3. IdentityNow redirects the user to a login prompt to authenticate to IdentityNow.

  4. The user authenticates to IdentityNow.

  5. Once authentication is successful, IdentityNow issues an authorization code back to the web app.

  6. The web app submits an OAuth 2.0 Token Request to IdentityNow in the form:

    POST https://{tenant}.api.identitynow.com/oauth/token?grant_type=authorization_code&client_id={client-id}&client_secret={client-secret}&code={code}&redirect_uri={redirect-url}
    

    Note: the token endpoint URL is {tenant}.api.identitynow.com, while the authorize URL is {tenant}.identitynow.com. Be sure to use the correct URL when setting up your webapp to use this flow.

  7. IdentityNow validates the token request and submits a response. If successful, the response will contain a JWT access_token.

The query parameters in the OAuth 2.0 token request for the Authorization Code grant are as follows:

Key Description
grant_type Set to authorization_code for the authorization code grant type.
client_id This is the client ID for the API client (e.g. b61429f5-203d-494c-94c3-04f54e17bc5c). This can be generated at https://{tenant}.identitynow.com/ui/admin/#admin:global:security:apimanagementpanel
client_secret This is the client secret for the API client (e.g. c924417c85b19eda40e171935503d8e9747ca60ddb9b48ba4c6bb5a7145fb6c5). This can be generated at https://{tenant}.identitynow.com/ui/admin/#admin:global:security:apimanagementpanel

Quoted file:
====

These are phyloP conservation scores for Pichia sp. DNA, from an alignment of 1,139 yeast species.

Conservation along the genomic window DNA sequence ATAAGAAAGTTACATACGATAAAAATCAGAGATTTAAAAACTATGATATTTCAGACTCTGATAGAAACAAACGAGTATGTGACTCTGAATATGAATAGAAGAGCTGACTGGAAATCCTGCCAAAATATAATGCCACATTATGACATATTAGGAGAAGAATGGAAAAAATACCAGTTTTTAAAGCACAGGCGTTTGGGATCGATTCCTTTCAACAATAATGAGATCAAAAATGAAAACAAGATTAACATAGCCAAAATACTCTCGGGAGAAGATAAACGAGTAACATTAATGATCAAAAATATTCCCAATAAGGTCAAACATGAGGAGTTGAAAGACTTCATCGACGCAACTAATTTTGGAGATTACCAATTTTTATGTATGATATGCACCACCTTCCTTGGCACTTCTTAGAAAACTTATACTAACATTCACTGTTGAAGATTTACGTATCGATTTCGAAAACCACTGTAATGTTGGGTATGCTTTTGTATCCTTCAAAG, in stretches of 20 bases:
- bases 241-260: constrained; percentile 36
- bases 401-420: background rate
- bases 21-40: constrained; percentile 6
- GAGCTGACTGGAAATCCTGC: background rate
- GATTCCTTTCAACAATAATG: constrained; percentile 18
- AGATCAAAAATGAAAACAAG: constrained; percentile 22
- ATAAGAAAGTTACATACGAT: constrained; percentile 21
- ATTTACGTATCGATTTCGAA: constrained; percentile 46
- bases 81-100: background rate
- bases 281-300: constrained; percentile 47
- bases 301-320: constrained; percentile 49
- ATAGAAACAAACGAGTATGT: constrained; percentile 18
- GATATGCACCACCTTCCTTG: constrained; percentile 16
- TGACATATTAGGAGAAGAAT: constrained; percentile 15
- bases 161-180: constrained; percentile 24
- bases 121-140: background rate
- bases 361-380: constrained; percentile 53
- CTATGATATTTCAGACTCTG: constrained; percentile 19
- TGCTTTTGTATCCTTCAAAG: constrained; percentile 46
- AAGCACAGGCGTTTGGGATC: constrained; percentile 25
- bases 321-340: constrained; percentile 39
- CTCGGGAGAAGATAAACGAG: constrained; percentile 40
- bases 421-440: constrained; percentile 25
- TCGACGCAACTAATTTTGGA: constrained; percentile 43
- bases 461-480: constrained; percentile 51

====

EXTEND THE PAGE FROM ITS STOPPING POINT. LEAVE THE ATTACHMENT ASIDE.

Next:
code This is a code returned by /oauth/authorize.
redirect_uri This is a URL of the application to redirect to once the token has been granted.

Here is an example call OAuth 2.0 Token Request for the Authorization Code grant.

curl -X POST \
  'https://example.api.identitynow.com/oauth/token?grant_type=authorization_code&client_id=b61429f5-203d-494c-94c3-04f54e17bc5c&client_secret=c924417c85b19eda40e171935503d8e9747ca60ddb9b48ba4c6bb5a7145fb6c5&code=6688LQJB0y652z6ZjFmkCKuBUjv2sTIqKS2JthWrZ7qlPgI9TClJ6FnpweEhO6w7&redirect_uri=http://localhost:8080/oauth/redirect' \
  -H 'cache-control: no-cache'

# Client Credentials Grant Flow

Further Reading: https://oauth.net/2/grant-types/Client-Credentials/ (opens new window)

This grant type is used by clients to obtain an access token outside the context of a user. This is probably the simplest authentication flow.

Special attention must be paid to what Client Credentials are used in this call, as this will affect the user context associated with the Client Credentials, and ultimately the JWT token. Outside of a user context, only a subset of IdentityNow REST APIs may be accessible with an API authority. As an example, access request or administrative APIs may not work, as they require a user or administrative context to work.

If the Client Credentials grant flow uses Client Credentials derived from a Personal Access Token, there will be a user context. - i.e., access requests or administrative APIs should be available to the API caller.

If the Client Credentials grant flow uses Client Credentials derived from the OAuth 2.0 Client, there will not be a user context, only an API context. - i.e., access requests or administrative APIs may not be available to the API caller.

An OAuth 2.0 client using the Client Credentials flow must have CLIENT_CREDENTIALS as one of its grantTypes: